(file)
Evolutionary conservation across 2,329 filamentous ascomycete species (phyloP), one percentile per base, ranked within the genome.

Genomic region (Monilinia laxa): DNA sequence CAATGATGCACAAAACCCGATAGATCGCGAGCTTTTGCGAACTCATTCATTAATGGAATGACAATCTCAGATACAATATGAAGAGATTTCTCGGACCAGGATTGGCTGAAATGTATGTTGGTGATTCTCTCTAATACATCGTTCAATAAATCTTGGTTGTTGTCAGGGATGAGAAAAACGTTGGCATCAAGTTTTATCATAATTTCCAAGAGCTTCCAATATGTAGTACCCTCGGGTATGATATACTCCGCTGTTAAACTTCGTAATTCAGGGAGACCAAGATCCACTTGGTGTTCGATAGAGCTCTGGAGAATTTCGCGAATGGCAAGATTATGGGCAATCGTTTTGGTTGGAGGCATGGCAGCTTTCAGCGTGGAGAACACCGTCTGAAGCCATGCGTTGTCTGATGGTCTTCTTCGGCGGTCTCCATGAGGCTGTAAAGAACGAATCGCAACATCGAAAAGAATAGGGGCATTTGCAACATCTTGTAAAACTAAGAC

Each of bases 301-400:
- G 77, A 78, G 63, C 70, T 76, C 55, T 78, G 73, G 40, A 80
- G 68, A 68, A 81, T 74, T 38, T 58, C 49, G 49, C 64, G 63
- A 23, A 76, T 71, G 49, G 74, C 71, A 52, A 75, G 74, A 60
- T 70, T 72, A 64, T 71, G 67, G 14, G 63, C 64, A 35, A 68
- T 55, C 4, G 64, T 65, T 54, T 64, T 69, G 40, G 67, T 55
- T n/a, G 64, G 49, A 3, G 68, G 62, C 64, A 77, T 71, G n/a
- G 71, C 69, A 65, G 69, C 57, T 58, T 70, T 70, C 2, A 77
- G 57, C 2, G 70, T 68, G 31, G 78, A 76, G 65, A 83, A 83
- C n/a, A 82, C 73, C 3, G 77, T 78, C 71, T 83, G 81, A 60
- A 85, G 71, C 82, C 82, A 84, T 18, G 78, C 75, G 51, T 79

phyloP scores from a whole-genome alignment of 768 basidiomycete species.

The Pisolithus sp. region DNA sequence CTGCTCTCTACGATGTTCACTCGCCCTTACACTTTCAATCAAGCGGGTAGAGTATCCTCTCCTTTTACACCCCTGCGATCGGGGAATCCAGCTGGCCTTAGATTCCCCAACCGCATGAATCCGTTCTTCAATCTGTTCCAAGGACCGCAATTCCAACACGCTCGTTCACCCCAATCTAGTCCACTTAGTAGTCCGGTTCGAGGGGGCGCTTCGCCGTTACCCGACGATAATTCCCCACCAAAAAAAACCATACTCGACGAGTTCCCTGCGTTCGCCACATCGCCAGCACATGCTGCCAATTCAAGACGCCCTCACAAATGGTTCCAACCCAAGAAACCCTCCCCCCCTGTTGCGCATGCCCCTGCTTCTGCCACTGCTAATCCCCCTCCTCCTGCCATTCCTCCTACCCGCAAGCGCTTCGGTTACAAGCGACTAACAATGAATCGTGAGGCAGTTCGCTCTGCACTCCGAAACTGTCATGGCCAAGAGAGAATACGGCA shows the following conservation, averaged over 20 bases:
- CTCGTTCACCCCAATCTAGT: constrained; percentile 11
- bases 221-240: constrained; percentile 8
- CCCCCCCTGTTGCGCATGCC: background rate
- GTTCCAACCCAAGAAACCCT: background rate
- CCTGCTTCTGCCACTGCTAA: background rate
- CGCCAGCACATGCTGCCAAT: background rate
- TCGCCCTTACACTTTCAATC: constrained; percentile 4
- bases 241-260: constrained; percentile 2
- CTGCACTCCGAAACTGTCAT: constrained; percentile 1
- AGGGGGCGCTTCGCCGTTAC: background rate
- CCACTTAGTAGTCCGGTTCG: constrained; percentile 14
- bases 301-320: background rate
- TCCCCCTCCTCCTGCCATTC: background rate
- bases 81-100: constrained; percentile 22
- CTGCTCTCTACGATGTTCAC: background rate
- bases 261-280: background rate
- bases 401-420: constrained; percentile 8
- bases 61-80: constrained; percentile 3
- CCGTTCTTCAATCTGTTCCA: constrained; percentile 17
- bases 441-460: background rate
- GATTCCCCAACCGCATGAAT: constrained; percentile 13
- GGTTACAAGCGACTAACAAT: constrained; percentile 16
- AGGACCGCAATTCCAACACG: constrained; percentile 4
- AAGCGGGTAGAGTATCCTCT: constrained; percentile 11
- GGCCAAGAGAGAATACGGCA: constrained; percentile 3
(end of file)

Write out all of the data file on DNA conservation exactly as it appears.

Evolutionary conservation across 2,329 filamentous ascomycete species (phyloP), one percentile per base, ranked within the genome.

Genomic region (Monilinia laxa): DNA sequence CAATGATGCACAAAACCCGATAGATCGCGAGCTTTTGCGAACTCATTCATTAATGGAATGACAATCTCAGATACAATATGAAGAGATTTCTCGGACCAGGATTGGCTGAAATGTATGTTGGTGATTCTCTCTAATACATCGTTCAATAAATCTTGGTTGTTGTCAGGGATGAGAAAAACGTTGGCATCAAGTTTTATCATAATTTCCAAGAGCTTCCAATATGTAGTACCCTCGGGTATGATATACTCCGCTGTTAAACTTCGTAATTCAGGGAGACCAAGATCCACTTGGTGTTCGATAGAGCTCTGGAGAATTTCGCGAATGGCAAGATTATGGGCAATCGTTTTGGTTGGAGGCATGGCAGCTTTCAGCGTGGAGAACACCGTCTGAAGCCATGCGTTGTCTGATGGTCTTCTTCGGCGGTCTCCATGAGGCTGTAAAGAACGAATCGCAACATCGAAAAGAATAGGGGCATTTGCAACATCTTGTAAAACTAAGAC

Each of bases 301-400:
- G 77, A 78, G 63, C 70, T 76, C 55, T 78, G 73, G 40, A 80
- G 68, A 68, A 81, T 74, T 38, T 58, C 49, G 49, C 64, G 63
- A 23, A 76, T 71, G 49, G 74, C 71, A 52, A 75, G 74, A 60
- T 70, T 72, A 64, T 71, G 67, G 14, G 63, C 64, A 35, A 68
- T 55, C 4, G 64, T 65, T 54, T 64, T 69, G 40, G 67, T 55
- T n/a, G 64, G 49, A 3, G 68, G 62, C 64, A 77, T 71, G n/a
- G 71, C 69, A 65, G 69, C 57, T 58, T 70, T 70, C 2, A 77
- G 57, C 2, G 70, T 68, G 31, G 78, A 76, G 65, A 83, A 83
- C n/a, A 82, C 73, C 3, G 77, T 78, C 71, T 83, G 81, A 60
- A 85, G 71, C 82, C 82, A 84, T 18, G 78, C 75, G 51, T 79

phyloP scores from a whole-genome alignment of 768 basidiomycete species.

The Pisolithus sp. region DNA sequence CTGCTCTCTACGATGTTCACTCGCCCTTACACTTTCAATCAAGCGGGTAGAGTATCCTCTCCTTTTACACCCCTGCGATCGGGGAATCCAGCTGGCCTTAGATTCCCCAACCGCATGAATCCGTTCTTCAATCTGTTCCAAGGACCGCAATTCCAACACGCTCGTTCACCCCAATCTAGTCCACTTAGTAGTCCGGTTCGAGGGGGCGCTTCGCCGTTACCCGACGATAATTCCCCACCAAAAAAAACCATACTCGACGAGTTCCCTGCGTTCGCCACATCGCCAGCACATGCTGCCAATTCAAGACGCCCTCACAAATGGTTCCAACCCAAGAAACCCTCCCCCCCTGTTGCGCATGCCCCTGCTTCTGCCACTGCTAATCCCCCTCCTCCTGCCATTCCTCCTACCCGCAAGCGCTTCGGTTACAAGCGACTAACAATGAATCGTGAGGCAGTTCGCTCTGCACTCCGAAACTGTCATGGCCAAGAGAGAATACGGCA shows the following conservation, averaged over 20 bases:
- CTCGTTCACCCCAATCTAGT: constrained; percentile 11
- bases 221-240: constrained; percentile 8
- CCCCCCCTGTTGCGCATGCC: background rate
- GTTCCAACCCAAGAAACCCT: background rate
- CCTGCTTCTGCCACTGCTAA: background rate
- CGCCAGCACATGCTGCCAAT: background rate
- TCGCCCTTACACTTTCAATC: constrained; percentile 4
- bases 241-260: constrained; percentile 2
- CTGCACTCCGAAACTGTCAT: constrained; percentile 1
- AGGGGGCGCTTCGCCGTTAC: background rate
- CCACTTAGTAGTCCGGTTCG: constrained; percentile 14
- bases 301-320: background rate
- TCCCCCTCCTCCTGCCATTC: background rate
- bases 81-100: constrained; percentile 22
- CTGCTCTCTACGATGTTCAC: background rate
- bases 261-280: background rate
- bases 401-420: constrained; percentile 8
- bases 61-80: constrained; percentile 3
- CCGTTCTTCAATCTGTTCCA: constrained; percentile 17
- bases 441-460: background rate
- GATTCCCCAACCGCATGAAT: constrained; percentile 13
- GGTTACAAGCGACTAACAAT: constrained; percentile 16
- AGGACCGCAATTCCAACACG: constrained; percentile 4
- AAGCGGGTAGAGTATCCTCT: constrained; percentile 11
- GGCCAAGAGAGAATACGGCA: constrained; percentile 3